If there’s one thing that marks out pregnancy as a “special” time in your life it’s the discovery that you are supposed to obey a lot of rules. Rule upon rule, upon rule.
Many of them are practical and important. And backed by rigorous research about best outcomes for babies and parents. Don’t drink. Don’t smoke. Don’t take drugs.
Other rules are meant to helpful but are their importance is often overstated. Don’t go near soft cheese, don’t have hot baths, don’t drink coffee (or tea!). And my favourite – don’t pick up a cat (because toxoplasmosis).
And then there are the rules that have no grounding in the health of your unborn child – they just exist to make society more comfortable about uncomfortable things.
Like the 12 week rule.
This is the rule that says you should not announce your pregnancy until you are past 12 weeks because miscarriage is most common in these weeks – and the last thing you want to do is tell people you are no longer having a baby after you have announced your happy news.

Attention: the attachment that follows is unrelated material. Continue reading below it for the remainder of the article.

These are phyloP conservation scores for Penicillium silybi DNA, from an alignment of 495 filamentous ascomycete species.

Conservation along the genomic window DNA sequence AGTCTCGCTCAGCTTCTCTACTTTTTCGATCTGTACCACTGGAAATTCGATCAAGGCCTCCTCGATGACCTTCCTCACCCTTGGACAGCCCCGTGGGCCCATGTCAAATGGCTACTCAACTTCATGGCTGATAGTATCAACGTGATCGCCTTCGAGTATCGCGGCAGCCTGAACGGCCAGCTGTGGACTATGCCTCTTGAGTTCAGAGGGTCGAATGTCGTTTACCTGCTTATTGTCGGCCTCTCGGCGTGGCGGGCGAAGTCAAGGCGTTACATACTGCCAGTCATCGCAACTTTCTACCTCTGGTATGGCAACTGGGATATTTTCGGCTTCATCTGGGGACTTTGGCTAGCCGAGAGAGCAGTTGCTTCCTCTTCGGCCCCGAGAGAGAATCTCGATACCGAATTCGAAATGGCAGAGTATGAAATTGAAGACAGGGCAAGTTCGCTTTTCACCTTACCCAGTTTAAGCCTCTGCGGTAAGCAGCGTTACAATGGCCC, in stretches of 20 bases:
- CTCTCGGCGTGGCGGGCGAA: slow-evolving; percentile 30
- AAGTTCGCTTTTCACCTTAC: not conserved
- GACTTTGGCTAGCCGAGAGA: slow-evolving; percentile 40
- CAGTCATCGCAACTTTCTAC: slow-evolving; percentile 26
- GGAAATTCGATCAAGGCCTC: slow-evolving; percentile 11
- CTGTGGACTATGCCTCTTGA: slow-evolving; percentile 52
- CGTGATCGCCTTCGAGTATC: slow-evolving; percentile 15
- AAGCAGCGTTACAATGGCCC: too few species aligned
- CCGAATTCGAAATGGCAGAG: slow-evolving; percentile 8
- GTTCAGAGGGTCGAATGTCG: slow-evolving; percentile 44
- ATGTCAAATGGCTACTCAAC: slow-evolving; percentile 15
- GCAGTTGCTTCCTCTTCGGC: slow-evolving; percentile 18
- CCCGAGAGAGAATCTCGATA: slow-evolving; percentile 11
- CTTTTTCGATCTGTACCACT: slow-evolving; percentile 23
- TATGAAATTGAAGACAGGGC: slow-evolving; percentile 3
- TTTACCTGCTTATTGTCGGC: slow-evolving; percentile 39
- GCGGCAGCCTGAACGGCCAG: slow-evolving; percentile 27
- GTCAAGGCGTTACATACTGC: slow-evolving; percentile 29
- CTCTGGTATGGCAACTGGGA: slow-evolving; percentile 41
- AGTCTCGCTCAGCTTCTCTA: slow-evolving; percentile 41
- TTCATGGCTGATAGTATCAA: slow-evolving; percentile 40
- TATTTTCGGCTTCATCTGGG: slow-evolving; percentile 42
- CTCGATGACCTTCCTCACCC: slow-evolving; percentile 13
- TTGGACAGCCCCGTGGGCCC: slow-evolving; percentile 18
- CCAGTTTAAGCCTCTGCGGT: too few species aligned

Because you are not just announcing you are no longer pregnant. You are announcing a miscarriage. And with miscarriage comes all sorts of taboos and silence. It’s a subject that for many years has been off limits, an experience that women endured in silence because it was too uncomfortable to discuss.
Of course I can understand if a woman wants to stick with the 12 week rule. It’s her body. Her pregnancy. Her life. And her choice. Many people wouldn’t want to talk about a miscarriage with their workmates or friends or acquaintances or their Facebook group.
For them it is easier to wait until they are past the most dangerous period, when statistically your pregnancy is more likely to fail. As many as one in three pregnancies self-terminate in the early weeks of pregnancy. This figure is slightly inflated in that many women miscarry before they even know they are pregnant. About one in five women miscarry after a positive pregnancy test before 12 weeks. These account for the majority of miscarriages.